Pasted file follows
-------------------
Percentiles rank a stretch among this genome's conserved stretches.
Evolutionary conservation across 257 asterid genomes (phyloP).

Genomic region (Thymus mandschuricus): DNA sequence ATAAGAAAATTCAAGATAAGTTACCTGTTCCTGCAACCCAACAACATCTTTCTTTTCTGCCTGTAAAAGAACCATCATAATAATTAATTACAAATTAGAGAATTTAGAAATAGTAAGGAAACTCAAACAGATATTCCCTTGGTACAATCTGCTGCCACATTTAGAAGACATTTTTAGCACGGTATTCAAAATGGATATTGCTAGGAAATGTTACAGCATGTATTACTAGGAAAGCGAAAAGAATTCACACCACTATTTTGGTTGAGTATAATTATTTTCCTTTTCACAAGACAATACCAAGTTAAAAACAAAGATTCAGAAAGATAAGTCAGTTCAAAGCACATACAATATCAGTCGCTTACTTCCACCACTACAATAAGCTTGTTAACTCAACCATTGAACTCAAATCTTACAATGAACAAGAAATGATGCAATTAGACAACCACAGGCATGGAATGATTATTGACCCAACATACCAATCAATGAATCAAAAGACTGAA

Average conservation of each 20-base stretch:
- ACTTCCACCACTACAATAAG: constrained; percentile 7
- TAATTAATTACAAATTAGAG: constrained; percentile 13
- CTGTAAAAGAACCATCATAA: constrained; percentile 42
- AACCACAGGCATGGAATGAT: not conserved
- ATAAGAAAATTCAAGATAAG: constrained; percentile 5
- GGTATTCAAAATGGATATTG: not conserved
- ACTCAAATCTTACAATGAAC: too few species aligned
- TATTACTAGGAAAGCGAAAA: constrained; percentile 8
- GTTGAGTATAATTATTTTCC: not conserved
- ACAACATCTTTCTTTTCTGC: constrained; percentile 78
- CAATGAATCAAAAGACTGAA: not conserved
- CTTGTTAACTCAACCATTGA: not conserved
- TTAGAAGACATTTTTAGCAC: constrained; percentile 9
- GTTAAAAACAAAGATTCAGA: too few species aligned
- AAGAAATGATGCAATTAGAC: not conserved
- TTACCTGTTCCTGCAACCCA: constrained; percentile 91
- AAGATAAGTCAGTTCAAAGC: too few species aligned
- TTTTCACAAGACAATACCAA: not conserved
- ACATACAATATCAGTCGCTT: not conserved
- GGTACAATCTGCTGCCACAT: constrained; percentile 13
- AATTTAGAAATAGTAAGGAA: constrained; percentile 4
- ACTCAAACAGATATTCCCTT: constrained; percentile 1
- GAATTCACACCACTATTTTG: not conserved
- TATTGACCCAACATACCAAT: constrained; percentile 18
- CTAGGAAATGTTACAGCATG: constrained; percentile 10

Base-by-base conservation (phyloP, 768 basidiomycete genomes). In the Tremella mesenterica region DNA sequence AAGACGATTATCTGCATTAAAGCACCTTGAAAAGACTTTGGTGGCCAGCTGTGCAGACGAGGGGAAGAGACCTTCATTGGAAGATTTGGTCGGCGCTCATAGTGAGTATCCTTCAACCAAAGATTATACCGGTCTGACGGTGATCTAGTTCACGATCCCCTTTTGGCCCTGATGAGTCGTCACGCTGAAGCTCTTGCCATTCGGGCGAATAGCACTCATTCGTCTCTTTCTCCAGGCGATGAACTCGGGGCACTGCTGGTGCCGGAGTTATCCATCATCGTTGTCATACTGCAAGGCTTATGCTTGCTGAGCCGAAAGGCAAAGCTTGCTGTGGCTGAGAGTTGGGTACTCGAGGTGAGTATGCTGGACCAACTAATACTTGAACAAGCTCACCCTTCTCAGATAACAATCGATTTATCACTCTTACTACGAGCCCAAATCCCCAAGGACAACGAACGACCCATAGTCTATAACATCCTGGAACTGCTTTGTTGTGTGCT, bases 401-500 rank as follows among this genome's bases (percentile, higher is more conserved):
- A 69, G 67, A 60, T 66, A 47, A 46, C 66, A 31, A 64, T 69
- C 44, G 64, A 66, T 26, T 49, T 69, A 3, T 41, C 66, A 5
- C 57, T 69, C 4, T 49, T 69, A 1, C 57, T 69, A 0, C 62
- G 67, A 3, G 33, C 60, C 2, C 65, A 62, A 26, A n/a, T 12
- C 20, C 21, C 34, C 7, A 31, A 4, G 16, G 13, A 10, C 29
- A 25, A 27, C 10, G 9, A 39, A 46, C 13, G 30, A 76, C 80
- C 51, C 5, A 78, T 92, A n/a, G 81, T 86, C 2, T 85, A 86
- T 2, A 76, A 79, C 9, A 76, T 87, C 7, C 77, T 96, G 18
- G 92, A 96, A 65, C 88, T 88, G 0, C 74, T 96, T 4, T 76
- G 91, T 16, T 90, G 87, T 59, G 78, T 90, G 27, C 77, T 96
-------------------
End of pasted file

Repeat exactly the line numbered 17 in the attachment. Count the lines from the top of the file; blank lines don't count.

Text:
- TTAGAAGACATTTTTAGCAC: constrained; percentile 9